Do you dream about hitting the trail for a long—really long—hike? In Ask a Thru-Hiker, record-setting long-distance hiker Liz “Snorkel” Thomas answers your burning questions about how to do it.
I’m starting my first thru-hike in 5 months. There’s a lot of planning and training to do, but since it’s winter right now, I’m finding myself less motivated to hike at the moment. What’s the best use of my time and resources?
All Revved Up
It’s never too early to start getting ready for a thru-hike. From researching gear to gathering maps and training, there’s many different ways to prepare. The good news: At 5 months out, you’ve still got time to get your body ready, gear system dialed in, and skills up to snuff.
Before you start anything, make sure that you have the necessary permits to hike your dream trail. The permit reservation process in some instances starts 6 months out, so get those squared away before you read on.
If you’re hiking in a country other than where you are a resident, you may need to secure visas. Many long trails take months to hike, which means a typical tourist visa often won’t cut it. You may need to renew passports, visit consulates, or physically mail your passport to a processing office to obtain your visa. Some countries may require vaccines, including the Covid vaccine, to enter. Bureaucracy will often be the slowest part of your trail prep and one that is easy to forget. Get visas as soon as you can.
Train your mind: This is a perfect time of year to take indoor classes on outdoor skills. I recommend thru-hikers take a wilderness first aid class before starting their journey; unlike a more comprehensive wilderness first responder class, you can knock out this two-day course in a weekend. With any luck, you won’t need to use the skills you learn, but the class will give you confidence in worst-case scenarios and will teach you the steps to protect yourself and others.
If your local gear store offers courses on map and compass navigation, winter navigation, or even ice axe skills, sign up for them. Learning with others and the help of an instructor will keep you accountable and is one of the best uses of your time to prepare for a long hike. These courses are designed to efficiently train you in skills you need.
Winter is also an ideal time to get motivated by watching documentaries and reading books and blogs about your upcoming thru-hike. If you have the chance to watch a trail movie with loved ones, that will also mentally prepare them for what you will be doing. Trail documentaries or videos are also good conversation starters for talking about tough topics with loved ones, such as whether you will leave the trail for family emergencies. It’s almost as important to mentally prepare your family for your hike as it is to mentally prepare yourself: They can be your support system or an obstacle to achieving your dreams–and much of how they react will be based on your open conversations to assuage their concerns.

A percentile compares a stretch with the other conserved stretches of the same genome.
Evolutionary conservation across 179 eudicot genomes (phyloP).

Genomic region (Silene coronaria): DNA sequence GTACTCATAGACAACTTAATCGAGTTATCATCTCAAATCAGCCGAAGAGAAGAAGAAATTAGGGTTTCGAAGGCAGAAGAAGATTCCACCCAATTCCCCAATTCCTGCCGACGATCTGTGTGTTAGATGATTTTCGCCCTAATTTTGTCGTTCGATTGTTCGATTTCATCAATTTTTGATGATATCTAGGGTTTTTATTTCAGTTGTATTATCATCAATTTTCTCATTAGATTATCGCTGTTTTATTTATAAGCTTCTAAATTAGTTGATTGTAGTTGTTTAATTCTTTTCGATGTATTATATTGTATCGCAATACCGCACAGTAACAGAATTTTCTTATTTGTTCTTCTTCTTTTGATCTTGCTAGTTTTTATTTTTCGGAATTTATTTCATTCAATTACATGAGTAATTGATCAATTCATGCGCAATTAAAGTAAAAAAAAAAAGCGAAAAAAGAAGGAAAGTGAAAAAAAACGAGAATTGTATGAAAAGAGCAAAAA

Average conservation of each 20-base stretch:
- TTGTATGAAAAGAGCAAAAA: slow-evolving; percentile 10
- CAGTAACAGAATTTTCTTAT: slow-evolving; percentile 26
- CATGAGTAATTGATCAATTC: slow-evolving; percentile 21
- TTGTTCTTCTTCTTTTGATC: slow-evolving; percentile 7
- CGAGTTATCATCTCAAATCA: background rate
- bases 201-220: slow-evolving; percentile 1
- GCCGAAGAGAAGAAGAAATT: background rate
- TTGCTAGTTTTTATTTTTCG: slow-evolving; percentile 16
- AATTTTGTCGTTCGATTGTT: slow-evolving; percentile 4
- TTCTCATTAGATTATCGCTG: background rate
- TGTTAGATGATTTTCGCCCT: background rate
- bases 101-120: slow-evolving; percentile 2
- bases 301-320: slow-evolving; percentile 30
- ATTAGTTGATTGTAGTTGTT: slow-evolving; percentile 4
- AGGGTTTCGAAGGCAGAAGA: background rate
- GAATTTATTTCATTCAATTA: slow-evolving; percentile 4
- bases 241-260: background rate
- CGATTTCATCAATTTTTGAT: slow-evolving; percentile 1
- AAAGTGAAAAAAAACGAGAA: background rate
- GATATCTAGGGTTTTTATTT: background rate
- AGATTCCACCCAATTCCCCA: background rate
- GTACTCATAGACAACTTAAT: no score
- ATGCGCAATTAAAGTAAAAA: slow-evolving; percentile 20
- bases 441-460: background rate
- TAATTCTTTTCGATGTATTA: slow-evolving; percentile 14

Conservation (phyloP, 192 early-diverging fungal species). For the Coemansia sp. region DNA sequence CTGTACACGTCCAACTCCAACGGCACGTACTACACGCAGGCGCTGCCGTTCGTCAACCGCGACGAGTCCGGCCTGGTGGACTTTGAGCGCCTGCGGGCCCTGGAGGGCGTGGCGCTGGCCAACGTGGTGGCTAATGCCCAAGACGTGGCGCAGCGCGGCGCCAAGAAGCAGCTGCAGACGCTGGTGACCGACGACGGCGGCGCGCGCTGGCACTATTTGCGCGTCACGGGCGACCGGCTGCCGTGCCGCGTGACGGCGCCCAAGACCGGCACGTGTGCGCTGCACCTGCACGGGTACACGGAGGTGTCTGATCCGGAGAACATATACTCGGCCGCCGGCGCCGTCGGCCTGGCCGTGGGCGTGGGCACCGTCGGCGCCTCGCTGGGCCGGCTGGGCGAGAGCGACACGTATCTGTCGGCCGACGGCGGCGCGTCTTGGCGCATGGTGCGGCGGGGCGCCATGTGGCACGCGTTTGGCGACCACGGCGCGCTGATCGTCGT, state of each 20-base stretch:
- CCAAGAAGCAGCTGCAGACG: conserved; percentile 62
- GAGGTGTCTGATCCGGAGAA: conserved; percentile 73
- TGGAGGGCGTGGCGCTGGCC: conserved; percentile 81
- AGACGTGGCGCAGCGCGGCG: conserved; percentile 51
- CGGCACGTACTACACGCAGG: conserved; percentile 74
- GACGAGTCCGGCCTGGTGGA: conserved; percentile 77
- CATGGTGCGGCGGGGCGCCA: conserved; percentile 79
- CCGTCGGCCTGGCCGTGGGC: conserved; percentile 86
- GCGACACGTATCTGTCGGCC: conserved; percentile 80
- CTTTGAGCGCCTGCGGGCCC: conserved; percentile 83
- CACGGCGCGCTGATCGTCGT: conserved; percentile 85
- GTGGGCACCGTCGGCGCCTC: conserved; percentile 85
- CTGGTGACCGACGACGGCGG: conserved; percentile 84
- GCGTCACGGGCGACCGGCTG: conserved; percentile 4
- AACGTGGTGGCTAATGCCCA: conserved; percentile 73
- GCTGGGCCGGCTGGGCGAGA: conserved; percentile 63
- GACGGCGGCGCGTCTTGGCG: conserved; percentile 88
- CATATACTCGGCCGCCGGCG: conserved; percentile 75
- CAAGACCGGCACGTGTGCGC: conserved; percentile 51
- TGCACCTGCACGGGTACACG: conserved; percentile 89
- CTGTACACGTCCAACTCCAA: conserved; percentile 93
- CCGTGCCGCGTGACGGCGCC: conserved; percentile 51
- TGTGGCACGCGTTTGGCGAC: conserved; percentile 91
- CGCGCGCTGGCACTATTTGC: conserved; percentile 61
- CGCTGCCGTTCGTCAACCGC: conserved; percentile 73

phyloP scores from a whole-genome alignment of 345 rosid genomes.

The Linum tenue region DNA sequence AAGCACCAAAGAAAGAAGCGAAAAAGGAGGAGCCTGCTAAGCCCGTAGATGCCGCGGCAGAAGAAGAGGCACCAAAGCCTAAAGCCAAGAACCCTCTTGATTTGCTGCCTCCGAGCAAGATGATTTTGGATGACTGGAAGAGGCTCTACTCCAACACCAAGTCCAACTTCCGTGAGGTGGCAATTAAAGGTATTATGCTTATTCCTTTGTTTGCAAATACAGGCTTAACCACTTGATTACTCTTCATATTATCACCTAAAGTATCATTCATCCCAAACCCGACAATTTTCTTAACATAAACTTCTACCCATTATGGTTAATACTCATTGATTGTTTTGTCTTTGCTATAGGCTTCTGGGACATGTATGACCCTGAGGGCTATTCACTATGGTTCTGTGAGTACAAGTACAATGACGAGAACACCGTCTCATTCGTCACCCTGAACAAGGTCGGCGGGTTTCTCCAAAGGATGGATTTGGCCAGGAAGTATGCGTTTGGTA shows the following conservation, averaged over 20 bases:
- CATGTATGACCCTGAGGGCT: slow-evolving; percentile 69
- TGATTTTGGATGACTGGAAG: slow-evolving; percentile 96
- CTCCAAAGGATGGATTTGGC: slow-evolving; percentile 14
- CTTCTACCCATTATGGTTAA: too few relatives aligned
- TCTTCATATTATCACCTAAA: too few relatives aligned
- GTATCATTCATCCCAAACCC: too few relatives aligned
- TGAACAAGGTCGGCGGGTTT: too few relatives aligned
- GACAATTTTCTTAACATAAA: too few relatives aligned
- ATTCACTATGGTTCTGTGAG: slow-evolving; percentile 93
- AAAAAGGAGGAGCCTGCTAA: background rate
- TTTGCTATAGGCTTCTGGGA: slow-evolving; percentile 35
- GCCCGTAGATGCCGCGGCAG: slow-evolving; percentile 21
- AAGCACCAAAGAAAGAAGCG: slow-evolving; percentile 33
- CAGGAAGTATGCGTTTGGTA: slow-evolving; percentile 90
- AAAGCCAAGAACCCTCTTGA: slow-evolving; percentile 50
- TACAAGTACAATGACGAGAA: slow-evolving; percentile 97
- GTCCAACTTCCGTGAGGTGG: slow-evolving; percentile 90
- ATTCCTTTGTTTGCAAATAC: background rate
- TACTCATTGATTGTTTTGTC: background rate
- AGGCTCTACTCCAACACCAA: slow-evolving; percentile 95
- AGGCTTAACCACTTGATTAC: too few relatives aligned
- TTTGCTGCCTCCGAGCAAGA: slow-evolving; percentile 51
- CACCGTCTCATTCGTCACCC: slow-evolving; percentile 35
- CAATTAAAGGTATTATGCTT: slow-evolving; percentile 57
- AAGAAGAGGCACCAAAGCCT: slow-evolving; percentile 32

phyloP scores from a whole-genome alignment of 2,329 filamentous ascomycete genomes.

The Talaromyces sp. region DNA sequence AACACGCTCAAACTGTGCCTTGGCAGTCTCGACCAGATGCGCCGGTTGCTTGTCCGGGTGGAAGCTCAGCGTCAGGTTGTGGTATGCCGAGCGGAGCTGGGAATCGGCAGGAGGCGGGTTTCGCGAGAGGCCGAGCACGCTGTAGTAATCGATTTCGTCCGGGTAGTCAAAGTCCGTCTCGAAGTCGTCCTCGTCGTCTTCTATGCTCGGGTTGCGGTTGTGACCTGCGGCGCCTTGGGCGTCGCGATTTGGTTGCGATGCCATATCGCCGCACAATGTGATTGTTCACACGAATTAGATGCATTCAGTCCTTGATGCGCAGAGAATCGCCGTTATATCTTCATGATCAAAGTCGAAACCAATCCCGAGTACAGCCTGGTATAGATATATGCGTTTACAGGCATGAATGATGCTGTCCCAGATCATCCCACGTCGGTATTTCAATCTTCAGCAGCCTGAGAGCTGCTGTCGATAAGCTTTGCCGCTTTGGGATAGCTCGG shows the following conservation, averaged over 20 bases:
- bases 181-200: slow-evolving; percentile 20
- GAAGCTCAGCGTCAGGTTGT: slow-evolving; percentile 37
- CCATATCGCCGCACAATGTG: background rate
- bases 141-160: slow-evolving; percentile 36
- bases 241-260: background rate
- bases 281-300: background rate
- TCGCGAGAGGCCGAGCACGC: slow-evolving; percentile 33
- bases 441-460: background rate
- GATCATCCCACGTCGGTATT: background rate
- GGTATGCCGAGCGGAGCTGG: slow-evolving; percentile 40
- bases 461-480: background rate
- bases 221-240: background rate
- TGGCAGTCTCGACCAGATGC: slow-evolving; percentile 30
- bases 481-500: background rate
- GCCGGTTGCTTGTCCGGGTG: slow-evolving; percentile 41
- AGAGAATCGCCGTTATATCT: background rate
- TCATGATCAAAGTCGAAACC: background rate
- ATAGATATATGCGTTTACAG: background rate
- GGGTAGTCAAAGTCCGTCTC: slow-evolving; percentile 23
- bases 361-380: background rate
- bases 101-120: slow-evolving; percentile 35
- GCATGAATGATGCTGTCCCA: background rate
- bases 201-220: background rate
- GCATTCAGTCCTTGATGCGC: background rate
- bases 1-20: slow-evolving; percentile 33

Five months out is also a good time to start thinking about gear. Talk with past hikers–especially if they are similar in age, fitness, and experience level as you–to get an idea of what you should bring, or read a gear list on a site like Backpacker. Many hikers start with one tent or backpack only to discover several weeks into a thru-hike that it doesn’t suit them. By learning from other hikers what does and doesn’t work, you (hopefully) can avoid those expensive mistakes. Try to rent or borrow (or at least see in person) the products that you are thinking about purchasing. This will give you a better idea of sizing, a chance to see whether it is comfortable or warm enough, or an opportunity to practice setting up shelters and loading backpacks.
Lastly but most importantly, start your physical training now. While fit young often can roll up to the trail without training, this gets harder and harder with age.
Your main goal with physical training isn’t necessarily speed. Instead, your goal is to avoid the type of injuries that will take you off trail for good. In my experience, foot and ankle muscles take longer to build up than leg muscles. Many thru-hikers push their mileage too hard in the beginning, relying on the strength of their legs, and suffer injuries in their lower extremities that press pause on their hike.
Carrying a backpack for eight or more hours per day can also be a challenge for back, shoulder, and core muscles. Climbing stairs–especially with a weighted backpack–is excellent prep for long mountain climbs. Long walks, increasing the amount of time you spend standing, wearing a weighted pack, and strength training are all good ways you can prepare your feet, even when weather makes hiking outdoors less pleasant.
Hiking is an endurance sport, so you’ll have to dedicate time to your prep. Practice with low-impact long-duration activities. After all, a thru-hike is primarily walking all day. Catch up with friends by going for a long walk together (or call an old friend for a long chat on the phone as you walk). Listen to an audiobook or podcast while on a walk. Modern life and cities aren’t designed for all-day movement, so the more movement you can put into your life, the better you will be prepared for what you’ll encounter day-to-day on your thru-hike.